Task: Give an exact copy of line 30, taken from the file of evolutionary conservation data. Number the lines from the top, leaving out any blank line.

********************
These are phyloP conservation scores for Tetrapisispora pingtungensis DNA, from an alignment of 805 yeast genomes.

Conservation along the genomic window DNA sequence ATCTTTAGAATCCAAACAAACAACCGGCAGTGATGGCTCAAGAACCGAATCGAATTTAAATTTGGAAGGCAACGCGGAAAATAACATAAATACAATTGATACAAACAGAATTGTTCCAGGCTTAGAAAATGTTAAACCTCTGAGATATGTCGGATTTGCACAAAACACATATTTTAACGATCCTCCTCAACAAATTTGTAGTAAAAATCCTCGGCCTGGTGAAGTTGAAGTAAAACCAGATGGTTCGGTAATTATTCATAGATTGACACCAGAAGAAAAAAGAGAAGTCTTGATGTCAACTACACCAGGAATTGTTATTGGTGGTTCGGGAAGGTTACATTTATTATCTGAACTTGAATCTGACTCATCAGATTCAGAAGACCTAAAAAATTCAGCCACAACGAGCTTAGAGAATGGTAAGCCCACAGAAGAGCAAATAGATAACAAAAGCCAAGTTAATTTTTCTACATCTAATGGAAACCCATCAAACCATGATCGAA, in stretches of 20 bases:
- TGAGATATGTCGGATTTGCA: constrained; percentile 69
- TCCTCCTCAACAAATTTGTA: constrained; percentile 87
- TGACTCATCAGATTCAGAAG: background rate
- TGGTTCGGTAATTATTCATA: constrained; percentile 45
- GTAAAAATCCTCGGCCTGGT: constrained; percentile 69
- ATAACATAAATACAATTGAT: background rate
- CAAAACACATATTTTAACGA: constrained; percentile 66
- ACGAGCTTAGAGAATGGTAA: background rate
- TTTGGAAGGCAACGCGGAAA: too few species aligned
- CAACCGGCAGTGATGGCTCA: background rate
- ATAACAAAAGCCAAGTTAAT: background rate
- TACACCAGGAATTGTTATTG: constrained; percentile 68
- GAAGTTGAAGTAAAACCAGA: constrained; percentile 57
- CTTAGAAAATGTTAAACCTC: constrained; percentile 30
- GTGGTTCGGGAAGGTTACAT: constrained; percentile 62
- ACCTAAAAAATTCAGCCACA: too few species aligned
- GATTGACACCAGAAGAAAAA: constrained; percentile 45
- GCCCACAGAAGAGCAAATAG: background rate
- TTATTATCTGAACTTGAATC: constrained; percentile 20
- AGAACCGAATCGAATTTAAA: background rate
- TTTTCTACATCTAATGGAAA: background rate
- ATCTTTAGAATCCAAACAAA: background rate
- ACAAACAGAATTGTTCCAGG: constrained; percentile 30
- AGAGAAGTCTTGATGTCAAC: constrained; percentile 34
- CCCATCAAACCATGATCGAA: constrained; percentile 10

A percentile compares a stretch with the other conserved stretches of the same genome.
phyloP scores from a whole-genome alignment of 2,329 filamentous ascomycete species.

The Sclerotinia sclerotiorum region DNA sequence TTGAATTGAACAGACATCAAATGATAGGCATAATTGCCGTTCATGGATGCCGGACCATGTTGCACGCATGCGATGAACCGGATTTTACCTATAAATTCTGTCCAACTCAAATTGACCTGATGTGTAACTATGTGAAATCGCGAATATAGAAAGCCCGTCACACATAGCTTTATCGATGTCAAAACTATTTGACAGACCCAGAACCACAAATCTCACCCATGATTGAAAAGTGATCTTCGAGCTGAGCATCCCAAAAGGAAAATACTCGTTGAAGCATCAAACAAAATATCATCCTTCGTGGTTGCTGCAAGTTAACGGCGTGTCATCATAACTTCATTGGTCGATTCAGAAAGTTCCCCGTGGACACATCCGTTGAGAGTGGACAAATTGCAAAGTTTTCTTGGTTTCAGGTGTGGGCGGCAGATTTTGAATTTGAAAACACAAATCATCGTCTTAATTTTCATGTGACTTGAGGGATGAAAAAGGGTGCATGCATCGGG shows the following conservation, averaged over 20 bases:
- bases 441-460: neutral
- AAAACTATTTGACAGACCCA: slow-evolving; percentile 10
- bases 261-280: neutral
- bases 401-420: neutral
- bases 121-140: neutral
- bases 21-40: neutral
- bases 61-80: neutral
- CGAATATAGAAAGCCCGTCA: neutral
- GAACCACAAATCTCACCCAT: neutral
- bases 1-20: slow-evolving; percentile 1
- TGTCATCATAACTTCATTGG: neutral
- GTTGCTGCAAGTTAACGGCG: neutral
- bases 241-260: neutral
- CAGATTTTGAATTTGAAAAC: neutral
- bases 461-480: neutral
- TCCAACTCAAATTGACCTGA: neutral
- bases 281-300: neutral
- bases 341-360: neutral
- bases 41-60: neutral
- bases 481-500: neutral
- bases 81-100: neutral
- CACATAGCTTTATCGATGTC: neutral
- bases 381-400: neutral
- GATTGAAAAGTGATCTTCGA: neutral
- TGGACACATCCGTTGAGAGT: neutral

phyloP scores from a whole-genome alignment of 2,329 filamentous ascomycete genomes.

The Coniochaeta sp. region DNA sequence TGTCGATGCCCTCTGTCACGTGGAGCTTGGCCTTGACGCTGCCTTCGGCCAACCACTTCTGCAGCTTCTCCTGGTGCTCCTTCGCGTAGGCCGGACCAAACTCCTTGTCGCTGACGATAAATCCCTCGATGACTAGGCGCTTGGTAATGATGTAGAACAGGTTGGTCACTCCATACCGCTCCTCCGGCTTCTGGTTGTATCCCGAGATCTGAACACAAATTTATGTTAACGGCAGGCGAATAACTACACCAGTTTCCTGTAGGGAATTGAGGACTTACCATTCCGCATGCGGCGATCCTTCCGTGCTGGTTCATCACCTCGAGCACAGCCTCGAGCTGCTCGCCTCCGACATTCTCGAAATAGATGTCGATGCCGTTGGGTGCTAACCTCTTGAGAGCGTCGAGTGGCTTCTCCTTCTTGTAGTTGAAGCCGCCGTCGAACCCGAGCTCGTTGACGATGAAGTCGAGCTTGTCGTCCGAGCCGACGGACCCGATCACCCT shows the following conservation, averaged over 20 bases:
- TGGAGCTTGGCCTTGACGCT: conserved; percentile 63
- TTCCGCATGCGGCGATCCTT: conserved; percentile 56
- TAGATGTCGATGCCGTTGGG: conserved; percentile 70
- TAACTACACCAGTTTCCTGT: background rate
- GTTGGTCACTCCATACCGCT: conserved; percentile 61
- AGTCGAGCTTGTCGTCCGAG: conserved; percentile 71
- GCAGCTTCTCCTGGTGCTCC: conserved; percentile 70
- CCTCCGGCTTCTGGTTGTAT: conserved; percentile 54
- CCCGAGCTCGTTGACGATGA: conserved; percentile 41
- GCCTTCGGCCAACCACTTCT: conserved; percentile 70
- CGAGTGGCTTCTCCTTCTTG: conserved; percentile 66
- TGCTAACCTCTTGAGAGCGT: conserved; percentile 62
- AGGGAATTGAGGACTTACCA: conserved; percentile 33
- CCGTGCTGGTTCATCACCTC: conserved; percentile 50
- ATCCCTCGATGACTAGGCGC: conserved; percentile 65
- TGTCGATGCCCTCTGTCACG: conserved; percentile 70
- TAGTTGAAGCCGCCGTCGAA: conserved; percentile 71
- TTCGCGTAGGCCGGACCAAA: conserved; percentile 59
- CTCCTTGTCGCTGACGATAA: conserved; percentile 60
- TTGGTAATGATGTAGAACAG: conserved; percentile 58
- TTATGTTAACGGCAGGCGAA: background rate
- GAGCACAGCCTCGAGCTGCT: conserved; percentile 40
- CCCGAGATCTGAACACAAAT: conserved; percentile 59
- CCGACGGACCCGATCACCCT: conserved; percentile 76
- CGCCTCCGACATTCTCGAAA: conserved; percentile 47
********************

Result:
The Sclerotinia sclerotiorum region DNA sequence TTGAATTGAACAGACATCAAATGATAGGCATAATTGCCGTTCATGGATGCCGGACCATGTTGCACGCATGCGATGAACCGGATTTTACCTATAAATTCTGTCCAACTCAAATTGACCTGATGTGTAACTATGTGAAATCGCGAATATAGAAAGCCCGTCACACATAGCTTTATCGATGTCAAAACTATTTGACAGACCCAGAACCACAAATCTCACCCATGATTGAAAAGTGATCTTCGAGCTGAGCATCCCAAAAGGAAAATACTCGTTGAAGCATCAAACAAAATATCATCCTTCGTGGTTGCTGCAAGTTAACGGCGTGTCATCATAACTTCATTGGTCGATTCAGAAAGTTCCCCGTGGACACATCCGTTGAGAGTGGACAAATTGCAAAGTTTTCTTGGTTTCAGGTGTGGGCGGCAGATTTTGAATTTGAAAACACAAATCATCGTCTTAATTTTCATGTGACTTGAGGGATGAAAAAGGGTGCATGCATCGGG shows the following conservation, averaged over 20 bases: